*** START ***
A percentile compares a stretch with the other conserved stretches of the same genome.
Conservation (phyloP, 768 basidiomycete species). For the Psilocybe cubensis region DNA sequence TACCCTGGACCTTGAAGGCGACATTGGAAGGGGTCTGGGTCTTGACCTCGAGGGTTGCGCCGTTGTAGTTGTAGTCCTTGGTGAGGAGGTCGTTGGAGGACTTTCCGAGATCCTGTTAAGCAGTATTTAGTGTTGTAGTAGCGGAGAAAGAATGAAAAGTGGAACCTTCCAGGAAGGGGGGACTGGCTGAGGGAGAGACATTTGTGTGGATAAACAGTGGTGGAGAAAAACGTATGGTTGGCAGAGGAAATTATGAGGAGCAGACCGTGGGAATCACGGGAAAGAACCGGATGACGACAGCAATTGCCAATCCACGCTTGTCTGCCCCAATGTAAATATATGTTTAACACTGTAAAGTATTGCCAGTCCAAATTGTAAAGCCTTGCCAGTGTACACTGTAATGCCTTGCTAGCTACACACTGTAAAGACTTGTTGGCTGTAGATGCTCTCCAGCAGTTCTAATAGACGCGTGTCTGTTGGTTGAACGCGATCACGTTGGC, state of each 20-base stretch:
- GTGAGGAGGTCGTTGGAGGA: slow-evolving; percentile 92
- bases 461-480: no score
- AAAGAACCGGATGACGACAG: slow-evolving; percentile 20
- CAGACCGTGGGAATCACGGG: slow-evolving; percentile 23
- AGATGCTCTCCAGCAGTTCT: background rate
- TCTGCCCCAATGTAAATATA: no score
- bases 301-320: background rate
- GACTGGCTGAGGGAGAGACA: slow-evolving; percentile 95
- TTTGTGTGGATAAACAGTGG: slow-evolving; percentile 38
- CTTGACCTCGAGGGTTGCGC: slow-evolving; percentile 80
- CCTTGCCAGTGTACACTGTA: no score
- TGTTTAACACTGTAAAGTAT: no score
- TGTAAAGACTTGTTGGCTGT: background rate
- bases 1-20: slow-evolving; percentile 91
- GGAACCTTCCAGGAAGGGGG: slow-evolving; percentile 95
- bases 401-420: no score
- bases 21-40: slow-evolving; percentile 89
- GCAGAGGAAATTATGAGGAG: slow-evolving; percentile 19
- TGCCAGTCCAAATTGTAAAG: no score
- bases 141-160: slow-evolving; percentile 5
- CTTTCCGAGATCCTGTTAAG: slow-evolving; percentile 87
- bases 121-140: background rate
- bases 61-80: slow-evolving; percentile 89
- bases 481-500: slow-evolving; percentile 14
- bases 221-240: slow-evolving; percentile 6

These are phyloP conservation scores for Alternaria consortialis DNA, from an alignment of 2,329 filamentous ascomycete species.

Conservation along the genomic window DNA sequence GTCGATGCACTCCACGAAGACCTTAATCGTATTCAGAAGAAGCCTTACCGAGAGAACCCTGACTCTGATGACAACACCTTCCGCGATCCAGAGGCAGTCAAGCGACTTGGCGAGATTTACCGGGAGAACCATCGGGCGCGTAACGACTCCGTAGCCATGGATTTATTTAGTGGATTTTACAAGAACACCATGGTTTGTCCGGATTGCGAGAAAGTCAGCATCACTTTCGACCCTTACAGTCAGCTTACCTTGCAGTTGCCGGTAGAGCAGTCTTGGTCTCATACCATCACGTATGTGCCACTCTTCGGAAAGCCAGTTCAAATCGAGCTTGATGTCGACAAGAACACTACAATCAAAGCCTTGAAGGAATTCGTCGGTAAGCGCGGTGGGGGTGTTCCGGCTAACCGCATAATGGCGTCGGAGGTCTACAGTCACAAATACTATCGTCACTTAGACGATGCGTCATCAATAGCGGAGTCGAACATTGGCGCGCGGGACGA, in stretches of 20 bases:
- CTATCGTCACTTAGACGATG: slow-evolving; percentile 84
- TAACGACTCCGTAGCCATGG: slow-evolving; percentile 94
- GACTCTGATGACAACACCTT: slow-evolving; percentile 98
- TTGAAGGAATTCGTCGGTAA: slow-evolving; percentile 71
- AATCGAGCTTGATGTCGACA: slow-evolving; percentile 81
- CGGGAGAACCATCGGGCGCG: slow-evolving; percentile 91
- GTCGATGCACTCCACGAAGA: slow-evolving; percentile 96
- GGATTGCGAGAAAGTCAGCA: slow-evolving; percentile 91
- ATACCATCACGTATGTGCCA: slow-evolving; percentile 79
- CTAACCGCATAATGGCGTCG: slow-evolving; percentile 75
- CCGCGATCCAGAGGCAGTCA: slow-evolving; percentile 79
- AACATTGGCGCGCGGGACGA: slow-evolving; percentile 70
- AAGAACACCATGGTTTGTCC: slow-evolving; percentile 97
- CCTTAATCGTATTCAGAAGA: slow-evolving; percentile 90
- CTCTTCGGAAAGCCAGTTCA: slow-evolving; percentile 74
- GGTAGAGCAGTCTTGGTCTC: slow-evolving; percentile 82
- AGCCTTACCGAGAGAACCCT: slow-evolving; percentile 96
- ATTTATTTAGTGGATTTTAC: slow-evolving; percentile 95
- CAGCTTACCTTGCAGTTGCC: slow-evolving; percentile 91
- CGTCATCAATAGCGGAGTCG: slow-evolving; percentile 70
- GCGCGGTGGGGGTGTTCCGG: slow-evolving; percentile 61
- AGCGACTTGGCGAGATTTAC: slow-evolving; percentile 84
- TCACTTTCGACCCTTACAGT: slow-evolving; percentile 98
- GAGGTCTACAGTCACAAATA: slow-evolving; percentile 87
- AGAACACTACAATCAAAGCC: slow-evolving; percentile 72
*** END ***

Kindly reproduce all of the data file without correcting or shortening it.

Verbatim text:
A percentile compares a stretch with the other conserved stretches of the same genome.
Conservation (phyloP, 768 basidiomycete species). For the Psilocybe cubensis region DNA sequence TACCCTGGACCTTGAAGGCGACATTGGAAGGGGTCTGGGTCTTGACCTCGAGGGTTGCGCCGTTGTAGTTGTAGTCCTTGGTGAGGAGGTCGTTGGAGGACTTTCCGAGATCCTGTTAAGCAGTATTTAGTGTTGTAGTAGCGGAGAAAGAATGAAAAGTGGAACCTTCCAGGAAGGGGGGACTGGCTGAGGGAGAGACATTTGTGTGGATAAACAGTGGTGGAGAAAAACGTATGGTTGGCAGAGGAAATTATGAGGAGCAGACCGTGGGAATCACGGGAAAGAACCGGATGACGACAGCAATTGCCAATCCACGCTTGTCTGCCCCAATGTAAATATATGTTTAACACTGTAAAGTATTGCCAGTCCAAATTGTAAAGCCTTGCCAGTGTACACTGTAATGCCTTGCTAGCTACACACTGTAAAGACTTGTTGGCTGTAGATGCTCTCCAGCAGTTCTAATAGACGCGTGTCTGTTGGTTGAACGCGATCACGTTGGC, state of each 20-base stretch:
- GTGAGGAGGTCGTTGGAGGA: slow-evolving; percentile 92
- bases 461-480: no score
- AAAGAACCGGATGACGACAG: slow-evolving; percentile 20
- CAGACCGTGGGAATCACGGG: slow-evolving; percentile 23
- AGATGCTCTCCAGCAGTTCT: background rate
- TCTGCCCCAATGTAAATATA: no score
- bases 301-320: background rate
- GACTGGCTGAGGGAGAGACA: slow-evolving; percentile 95
- TTTGTGTGGATAAACAGTGG: slow-evolving; percentile 38
- CTTGACCTCGAGGGTTGCGC: slow-evolving; percentile 80
- CCTTGCCAGTGTACACTGTA: no score
- TGTTTAACACTGTAAAGTAT: no score
- TGTAAAGACTTGTTGGCTGT: background rate
- bases 1-20: slow-evolving; percentile 91
- GGAACCTTCCAGGAAGGGGG: slow-evolving; percentile 95
- bases 401-420: no score
- bases 21-40: slow-evolving; percentile 89
- GCAGAGGAAATTATGAGGAG: slow-evolving; percentile 19
- TGCCAGTCCAAATTGTAAAG: no score
- bases 141-160: slow-evolving; percentile 5
- CTTTCCGAGATCCTGTTAAG: slow-evolving; percentile 87
- bases 121-140: background rate
- bases 61-80: slow-evolving; percentile 89
- bases 481-500: slow-evolving; percentile 14
- bases 221-240: slow-evolving; percentile 6

These are phyloP conservation scores for Alternaria consortialis DNA, from an alignment of 2,329 filamentous ascomycete species.

Conservation along the genomic window DNA sequence GTCGATGCACTCCACGAAGACCTTAATCGTATTCAGAAGAAGCCTTACCGAGAGAACCCTGACTCTGATGACAACACCTTCCGCGATCCAGAGGCAGTCAAGCGACTTGGCGAGATTTACCGGGAGAACCATCGGGCGCGTAACGACTCCGTAGCCATGGATTTATTTAGTGGATTTTACAAGAACACCATGGTTTGTCCGGATTGCGAGAAAGTCAGCATCACTTTCGACCCTTACAGTCAGCTTACCTTGCAGTTGCCGGTAGAGCAGTCTTGGTCTCATACCATCACGTATGTGCCACTCTTCGGAAAGCCAGTTCAAATCGAGCTTGATGTCGACAAGAACACTACAATCAAAGCCTTGAAGGAATTCGTCGGTAAGCGCGGTGGGGGTGTTCCGGCTAACCGCATAATGGCGTCGGAGGTCTACAGTCACAAATACTATCGTCACTTAGACGATGCGTCATCAATAGCGGAGTCGAACATTGGCGCGCGGGACGA, in stretches of 20 bases:
- CTATCGTCACTTAGACGATG: slow-evolving; percentile 84
- TAACGACTCCGTAGCCATGG: slow-evolving; percentile 94
- GACTCTGATGACAACACCTT: slow-evolving; percentile 98
- TTGAAGGAATTCGTCGGTAA: slow-evolving; percentile 71
- AATCGAGCTTGATGTCGACA: slow-evolving; percentile 81
- CGGGAGAACCATCGGGCGCG: slow-evolving; percentile 91
- GTCGATGCACTCCACGAAGA: slow-evolving; percentile 96
- GGATTGCGAGAAAGTCAGCA: slow-evolving; percentile 91
- ATACCATCACGTATGTGCCA: slow-evolving; percentile 79
- CTAACCGCATAATGGCGTCG: slow-evolving; percentile 75
- CCGCGATCCAGAGGCAGTCA: slow-evolving; percentile 79
- AACATTGGCGCGCGGGACGA: slow-evolving; percentile 70
- AAGAACACCATGGTTTGTCC: slow-evolving; percentile 97
- CCTTAATCGTATTCAGAAGA: slow-evolving; percentile 90
- CTCTTCGGAAAGCCAGTTCA: slow-evolving; percentile 74
- GGTAGAGCAGTCTTGGTCTC: slow-evolving; percentile 82
- AGCCTTACCGAGAGAACCCT: slow-evolving; percentile 96
- ATTTATTTAGTGGATTTTAC: slow-evolving; percentile 95
- CAGCTTACCTTGCAGTTGCC: slow-evolving; percentile 91
- CGTCATCAATAGCGGAGTCG: slow-evolving; percentile 70
- GCGCGGTGGGGGTGTTCCGG: slow-evolving; percentile 61
- AGCGACTTGGCGAGATTTAC: slow-evolving; percentile 84
- TCACTTTCGACCCTTACAGT: slow-evolving; percentile 98
- GAGGTCTACAGTCACAAATA: slow-evolving; percentile 87
- AGAACACTACAATCAAAGCC: slow-evolving; percentile 72